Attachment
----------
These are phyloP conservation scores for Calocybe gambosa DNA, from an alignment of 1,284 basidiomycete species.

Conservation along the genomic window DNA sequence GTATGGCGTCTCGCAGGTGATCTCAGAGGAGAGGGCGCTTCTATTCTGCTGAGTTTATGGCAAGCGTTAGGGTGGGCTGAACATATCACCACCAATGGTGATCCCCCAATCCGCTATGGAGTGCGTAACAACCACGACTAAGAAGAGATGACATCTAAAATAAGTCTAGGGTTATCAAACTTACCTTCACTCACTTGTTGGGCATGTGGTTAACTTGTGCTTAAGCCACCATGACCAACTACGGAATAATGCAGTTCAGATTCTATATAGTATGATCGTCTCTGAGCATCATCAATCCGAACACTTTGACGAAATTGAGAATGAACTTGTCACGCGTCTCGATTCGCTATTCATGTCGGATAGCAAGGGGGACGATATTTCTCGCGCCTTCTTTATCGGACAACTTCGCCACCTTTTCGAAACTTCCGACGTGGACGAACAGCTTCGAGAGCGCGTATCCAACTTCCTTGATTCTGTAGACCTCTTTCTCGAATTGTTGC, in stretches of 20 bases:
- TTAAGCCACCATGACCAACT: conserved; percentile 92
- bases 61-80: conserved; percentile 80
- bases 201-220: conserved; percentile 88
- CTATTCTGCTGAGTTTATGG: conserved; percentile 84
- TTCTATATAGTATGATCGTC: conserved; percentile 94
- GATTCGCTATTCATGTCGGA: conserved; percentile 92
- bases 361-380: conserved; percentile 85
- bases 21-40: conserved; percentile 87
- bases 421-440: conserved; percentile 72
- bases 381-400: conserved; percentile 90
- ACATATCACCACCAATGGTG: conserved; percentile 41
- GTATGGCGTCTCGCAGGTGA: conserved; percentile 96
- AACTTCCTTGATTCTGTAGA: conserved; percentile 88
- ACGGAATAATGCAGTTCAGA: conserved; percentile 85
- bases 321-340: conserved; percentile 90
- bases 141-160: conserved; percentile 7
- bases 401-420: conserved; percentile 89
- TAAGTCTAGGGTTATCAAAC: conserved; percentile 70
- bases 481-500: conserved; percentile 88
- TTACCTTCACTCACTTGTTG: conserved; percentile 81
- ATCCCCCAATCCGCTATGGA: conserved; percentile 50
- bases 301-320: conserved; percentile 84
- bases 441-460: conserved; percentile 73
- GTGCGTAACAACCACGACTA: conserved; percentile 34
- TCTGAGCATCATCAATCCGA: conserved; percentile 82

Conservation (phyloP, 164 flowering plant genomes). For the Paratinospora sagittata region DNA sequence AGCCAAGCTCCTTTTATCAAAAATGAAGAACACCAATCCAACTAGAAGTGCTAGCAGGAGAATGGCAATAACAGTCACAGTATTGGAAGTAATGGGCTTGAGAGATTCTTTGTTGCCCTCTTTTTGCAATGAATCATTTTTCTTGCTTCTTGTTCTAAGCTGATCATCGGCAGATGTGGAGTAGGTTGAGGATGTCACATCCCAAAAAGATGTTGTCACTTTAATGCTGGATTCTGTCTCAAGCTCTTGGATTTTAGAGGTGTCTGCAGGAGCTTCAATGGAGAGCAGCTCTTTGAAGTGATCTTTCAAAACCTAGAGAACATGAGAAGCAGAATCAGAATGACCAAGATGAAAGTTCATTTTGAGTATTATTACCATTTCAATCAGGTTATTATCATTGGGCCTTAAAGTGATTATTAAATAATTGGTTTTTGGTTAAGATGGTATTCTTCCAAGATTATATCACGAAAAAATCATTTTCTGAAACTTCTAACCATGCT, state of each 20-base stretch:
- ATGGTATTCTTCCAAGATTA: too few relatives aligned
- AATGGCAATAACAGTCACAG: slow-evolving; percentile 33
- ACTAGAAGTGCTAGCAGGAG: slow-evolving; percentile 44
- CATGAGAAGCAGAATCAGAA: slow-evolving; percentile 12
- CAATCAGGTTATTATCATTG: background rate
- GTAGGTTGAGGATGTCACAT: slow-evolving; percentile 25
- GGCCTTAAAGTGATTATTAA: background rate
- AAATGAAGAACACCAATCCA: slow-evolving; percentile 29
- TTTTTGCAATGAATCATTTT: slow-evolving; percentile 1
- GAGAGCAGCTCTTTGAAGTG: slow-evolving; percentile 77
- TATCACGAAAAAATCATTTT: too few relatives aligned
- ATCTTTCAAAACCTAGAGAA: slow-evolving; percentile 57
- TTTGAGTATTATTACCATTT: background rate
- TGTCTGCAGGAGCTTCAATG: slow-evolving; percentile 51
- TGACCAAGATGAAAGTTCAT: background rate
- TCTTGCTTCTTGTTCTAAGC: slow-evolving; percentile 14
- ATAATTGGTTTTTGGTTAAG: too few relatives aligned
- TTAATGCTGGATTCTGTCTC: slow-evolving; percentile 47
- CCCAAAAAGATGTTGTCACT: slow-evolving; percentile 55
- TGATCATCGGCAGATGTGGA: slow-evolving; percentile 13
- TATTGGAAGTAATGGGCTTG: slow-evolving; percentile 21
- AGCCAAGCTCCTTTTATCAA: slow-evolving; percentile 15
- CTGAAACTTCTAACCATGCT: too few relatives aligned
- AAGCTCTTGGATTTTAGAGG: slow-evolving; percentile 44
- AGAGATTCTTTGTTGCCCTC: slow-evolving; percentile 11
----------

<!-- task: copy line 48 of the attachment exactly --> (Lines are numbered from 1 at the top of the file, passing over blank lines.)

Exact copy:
- TGATCATCGGCAGATGTGGA: slow-evolving; percentile 13